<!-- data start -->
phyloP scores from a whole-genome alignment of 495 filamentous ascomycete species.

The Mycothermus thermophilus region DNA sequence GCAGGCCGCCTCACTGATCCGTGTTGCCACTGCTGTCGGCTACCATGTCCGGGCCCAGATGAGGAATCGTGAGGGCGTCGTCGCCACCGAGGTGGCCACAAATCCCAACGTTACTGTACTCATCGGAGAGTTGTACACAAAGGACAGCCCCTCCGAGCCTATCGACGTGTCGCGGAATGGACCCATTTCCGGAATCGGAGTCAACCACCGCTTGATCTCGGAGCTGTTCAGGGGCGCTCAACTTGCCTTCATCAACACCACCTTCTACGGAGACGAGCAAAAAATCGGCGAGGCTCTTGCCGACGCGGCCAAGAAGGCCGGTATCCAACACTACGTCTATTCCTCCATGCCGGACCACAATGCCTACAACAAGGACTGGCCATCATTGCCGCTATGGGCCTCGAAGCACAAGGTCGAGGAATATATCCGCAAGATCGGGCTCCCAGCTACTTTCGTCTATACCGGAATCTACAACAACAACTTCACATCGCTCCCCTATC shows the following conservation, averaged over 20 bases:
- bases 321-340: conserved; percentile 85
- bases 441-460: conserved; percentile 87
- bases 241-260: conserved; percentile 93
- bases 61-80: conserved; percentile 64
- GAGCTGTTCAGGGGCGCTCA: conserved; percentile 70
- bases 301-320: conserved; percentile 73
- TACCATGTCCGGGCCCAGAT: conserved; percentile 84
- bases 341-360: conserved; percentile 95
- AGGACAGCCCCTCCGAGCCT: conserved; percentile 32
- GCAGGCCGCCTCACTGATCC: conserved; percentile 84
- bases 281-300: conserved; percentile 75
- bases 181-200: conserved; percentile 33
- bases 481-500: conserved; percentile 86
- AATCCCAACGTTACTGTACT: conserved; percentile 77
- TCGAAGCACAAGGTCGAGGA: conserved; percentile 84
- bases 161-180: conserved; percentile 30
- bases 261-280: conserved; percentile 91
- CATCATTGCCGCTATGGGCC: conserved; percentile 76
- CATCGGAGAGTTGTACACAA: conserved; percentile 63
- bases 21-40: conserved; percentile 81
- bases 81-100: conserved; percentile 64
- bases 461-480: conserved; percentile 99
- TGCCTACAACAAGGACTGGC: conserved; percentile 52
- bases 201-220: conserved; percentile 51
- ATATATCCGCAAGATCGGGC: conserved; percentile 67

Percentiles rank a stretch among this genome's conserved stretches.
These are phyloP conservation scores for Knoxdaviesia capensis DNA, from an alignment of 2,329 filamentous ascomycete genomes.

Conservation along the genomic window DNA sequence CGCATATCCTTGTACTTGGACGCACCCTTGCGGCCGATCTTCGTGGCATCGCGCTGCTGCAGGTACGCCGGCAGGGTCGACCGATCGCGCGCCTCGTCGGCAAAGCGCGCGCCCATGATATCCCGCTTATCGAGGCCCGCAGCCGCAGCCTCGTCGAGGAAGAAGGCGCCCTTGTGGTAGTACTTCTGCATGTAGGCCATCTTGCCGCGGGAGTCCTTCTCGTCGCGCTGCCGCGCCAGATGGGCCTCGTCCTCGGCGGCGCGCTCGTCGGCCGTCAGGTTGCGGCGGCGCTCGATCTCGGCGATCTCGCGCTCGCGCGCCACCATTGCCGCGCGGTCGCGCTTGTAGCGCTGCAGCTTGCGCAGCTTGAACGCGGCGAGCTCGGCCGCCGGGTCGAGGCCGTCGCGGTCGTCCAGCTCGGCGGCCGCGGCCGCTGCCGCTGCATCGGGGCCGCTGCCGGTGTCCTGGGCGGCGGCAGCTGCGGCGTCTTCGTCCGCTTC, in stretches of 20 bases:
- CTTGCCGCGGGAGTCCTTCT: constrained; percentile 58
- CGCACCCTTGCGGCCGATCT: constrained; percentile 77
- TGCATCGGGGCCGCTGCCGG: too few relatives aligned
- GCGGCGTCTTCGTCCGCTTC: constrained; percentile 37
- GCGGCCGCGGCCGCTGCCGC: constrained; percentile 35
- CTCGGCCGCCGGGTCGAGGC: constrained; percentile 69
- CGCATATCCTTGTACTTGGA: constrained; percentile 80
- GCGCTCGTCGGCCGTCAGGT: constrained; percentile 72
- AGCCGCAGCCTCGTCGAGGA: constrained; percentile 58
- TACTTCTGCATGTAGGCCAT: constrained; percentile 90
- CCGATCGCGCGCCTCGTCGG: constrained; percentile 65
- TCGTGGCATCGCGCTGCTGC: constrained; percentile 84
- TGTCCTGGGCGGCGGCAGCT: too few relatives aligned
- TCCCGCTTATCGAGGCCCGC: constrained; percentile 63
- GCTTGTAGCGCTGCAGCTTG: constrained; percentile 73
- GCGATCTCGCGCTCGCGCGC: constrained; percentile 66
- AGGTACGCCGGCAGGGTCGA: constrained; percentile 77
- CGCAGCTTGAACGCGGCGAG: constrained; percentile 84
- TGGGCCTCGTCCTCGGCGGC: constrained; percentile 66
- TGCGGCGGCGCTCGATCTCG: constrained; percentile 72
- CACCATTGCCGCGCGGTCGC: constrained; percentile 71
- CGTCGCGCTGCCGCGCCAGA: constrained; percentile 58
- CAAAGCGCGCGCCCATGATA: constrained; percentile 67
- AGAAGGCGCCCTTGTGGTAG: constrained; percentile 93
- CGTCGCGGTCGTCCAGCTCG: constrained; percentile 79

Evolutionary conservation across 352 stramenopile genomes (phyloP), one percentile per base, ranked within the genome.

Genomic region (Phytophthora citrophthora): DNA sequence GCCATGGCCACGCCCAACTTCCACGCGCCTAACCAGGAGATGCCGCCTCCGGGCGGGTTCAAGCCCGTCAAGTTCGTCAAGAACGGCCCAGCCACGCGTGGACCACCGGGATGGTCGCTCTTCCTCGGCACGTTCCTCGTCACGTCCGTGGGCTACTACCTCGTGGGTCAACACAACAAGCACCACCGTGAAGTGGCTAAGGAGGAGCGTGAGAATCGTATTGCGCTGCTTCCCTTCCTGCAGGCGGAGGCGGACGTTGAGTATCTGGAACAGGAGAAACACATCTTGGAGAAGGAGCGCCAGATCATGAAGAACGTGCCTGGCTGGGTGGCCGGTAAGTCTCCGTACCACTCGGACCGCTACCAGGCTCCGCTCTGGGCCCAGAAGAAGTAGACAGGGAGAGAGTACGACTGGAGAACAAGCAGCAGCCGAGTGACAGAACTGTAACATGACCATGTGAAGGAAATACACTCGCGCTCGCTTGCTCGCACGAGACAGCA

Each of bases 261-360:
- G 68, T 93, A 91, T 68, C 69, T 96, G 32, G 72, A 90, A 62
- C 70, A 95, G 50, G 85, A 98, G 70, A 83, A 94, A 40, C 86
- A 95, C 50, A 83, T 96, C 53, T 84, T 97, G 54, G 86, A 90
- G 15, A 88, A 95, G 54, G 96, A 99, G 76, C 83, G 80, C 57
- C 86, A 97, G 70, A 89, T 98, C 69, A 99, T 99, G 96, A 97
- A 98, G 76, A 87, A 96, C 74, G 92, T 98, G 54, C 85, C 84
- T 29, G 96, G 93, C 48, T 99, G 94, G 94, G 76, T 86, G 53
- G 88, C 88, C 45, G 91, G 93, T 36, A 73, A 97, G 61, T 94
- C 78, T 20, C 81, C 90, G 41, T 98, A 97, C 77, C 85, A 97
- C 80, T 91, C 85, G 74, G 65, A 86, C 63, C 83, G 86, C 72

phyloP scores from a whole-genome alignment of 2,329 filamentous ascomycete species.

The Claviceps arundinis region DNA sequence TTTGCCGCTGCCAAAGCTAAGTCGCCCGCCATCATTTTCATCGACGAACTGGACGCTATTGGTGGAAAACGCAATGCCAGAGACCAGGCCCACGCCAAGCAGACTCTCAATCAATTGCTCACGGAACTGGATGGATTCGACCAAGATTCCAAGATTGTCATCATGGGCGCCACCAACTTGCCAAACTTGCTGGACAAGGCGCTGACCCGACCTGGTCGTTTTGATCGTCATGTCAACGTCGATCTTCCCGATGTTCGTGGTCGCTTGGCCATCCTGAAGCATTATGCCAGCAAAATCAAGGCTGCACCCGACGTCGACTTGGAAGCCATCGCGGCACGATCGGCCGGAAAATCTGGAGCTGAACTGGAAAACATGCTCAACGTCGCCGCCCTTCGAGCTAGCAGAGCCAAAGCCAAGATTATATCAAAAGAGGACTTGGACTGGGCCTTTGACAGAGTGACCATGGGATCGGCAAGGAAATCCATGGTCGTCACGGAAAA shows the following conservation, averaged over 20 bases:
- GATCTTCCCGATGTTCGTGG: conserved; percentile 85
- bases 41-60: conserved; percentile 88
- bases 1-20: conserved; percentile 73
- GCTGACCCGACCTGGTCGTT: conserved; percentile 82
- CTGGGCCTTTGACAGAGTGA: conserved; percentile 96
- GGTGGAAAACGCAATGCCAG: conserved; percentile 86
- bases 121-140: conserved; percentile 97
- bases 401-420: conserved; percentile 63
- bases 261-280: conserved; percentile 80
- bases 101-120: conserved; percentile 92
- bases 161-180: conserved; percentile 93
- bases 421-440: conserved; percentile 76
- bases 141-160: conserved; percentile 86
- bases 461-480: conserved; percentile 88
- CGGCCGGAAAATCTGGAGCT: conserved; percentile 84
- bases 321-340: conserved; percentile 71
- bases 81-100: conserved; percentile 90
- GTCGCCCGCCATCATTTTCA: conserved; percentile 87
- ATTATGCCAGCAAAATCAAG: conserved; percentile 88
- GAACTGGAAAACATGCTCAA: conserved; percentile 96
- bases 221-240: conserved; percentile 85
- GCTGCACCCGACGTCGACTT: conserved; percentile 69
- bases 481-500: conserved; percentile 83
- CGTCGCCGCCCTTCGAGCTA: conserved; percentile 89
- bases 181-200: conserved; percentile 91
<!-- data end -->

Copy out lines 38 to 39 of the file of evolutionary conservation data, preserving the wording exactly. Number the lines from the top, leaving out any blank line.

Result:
- GCGCTCGTCGGCCGTCAGGT: constrained; percentile 72
- AGCCGCAGCCTCGTCGAGGA: constrained; percentile 58